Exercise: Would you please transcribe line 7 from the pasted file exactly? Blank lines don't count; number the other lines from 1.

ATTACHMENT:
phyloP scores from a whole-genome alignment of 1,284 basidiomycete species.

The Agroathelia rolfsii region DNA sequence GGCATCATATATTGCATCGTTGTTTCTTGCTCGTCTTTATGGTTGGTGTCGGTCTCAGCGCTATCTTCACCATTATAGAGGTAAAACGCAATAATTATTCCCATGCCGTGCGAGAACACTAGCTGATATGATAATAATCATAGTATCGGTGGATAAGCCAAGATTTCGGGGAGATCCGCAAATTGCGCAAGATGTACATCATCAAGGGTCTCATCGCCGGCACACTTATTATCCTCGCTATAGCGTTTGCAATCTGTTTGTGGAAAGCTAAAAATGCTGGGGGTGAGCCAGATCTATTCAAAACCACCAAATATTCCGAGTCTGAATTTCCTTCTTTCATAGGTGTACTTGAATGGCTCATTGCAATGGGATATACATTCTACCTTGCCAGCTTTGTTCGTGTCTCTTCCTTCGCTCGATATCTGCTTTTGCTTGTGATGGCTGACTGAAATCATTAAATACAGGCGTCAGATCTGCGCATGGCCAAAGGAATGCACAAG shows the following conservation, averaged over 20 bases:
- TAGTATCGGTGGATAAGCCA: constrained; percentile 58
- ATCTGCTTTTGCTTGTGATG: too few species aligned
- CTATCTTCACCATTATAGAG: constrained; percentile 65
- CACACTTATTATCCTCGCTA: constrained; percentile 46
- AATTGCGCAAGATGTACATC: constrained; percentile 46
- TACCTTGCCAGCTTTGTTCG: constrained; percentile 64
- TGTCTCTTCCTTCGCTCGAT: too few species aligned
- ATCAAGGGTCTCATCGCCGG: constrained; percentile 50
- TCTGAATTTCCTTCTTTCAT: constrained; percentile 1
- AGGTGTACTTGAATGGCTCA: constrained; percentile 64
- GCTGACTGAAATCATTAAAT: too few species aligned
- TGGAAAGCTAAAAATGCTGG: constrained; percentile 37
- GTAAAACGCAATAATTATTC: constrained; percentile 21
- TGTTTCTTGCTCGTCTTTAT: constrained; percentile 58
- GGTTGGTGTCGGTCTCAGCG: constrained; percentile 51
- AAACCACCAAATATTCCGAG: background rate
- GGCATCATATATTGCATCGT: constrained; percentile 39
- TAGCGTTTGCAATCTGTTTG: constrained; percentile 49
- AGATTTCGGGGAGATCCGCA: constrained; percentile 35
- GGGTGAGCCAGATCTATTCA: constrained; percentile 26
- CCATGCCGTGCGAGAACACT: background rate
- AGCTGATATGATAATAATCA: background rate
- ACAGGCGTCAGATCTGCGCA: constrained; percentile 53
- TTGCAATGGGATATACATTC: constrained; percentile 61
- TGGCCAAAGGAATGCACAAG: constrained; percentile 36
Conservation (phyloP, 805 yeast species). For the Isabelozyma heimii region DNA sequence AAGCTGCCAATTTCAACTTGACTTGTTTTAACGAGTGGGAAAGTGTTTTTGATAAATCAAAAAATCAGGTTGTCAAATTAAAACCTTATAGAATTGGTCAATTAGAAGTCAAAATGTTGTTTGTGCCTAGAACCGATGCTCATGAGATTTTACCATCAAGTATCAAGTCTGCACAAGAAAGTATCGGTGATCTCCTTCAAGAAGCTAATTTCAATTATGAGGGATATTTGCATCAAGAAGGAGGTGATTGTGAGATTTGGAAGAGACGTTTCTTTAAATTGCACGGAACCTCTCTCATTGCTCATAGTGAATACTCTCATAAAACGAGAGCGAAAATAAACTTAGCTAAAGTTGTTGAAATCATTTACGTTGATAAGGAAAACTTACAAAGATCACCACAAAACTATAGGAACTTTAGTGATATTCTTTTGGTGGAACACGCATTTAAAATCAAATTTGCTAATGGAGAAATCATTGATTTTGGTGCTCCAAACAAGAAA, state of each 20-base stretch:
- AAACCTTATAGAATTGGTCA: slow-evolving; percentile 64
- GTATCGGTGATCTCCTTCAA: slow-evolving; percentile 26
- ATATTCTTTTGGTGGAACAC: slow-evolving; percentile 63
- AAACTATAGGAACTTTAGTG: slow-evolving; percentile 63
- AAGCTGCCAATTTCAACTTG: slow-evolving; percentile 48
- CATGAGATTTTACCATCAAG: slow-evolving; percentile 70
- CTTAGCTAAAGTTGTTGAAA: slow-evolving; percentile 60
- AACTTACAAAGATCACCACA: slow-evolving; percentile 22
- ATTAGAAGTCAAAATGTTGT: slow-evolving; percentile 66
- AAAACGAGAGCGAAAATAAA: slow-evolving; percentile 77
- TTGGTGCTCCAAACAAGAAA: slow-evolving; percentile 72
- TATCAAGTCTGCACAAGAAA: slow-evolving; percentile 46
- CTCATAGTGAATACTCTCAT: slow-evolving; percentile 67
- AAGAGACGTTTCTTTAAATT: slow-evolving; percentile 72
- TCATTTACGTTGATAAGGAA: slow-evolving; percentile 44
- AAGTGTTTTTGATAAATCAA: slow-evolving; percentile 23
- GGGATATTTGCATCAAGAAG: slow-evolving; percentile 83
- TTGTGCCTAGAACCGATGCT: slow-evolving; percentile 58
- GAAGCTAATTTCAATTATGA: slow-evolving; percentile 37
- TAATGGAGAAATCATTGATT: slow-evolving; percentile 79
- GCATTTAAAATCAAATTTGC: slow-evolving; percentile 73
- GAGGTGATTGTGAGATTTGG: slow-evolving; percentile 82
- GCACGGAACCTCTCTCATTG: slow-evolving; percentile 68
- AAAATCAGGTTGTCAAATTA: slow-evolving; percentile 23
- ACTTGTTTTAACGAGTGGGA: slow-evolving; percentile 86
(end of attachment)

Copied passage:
- AATTGCGCAAGATGTACATC: constrained; percentile 46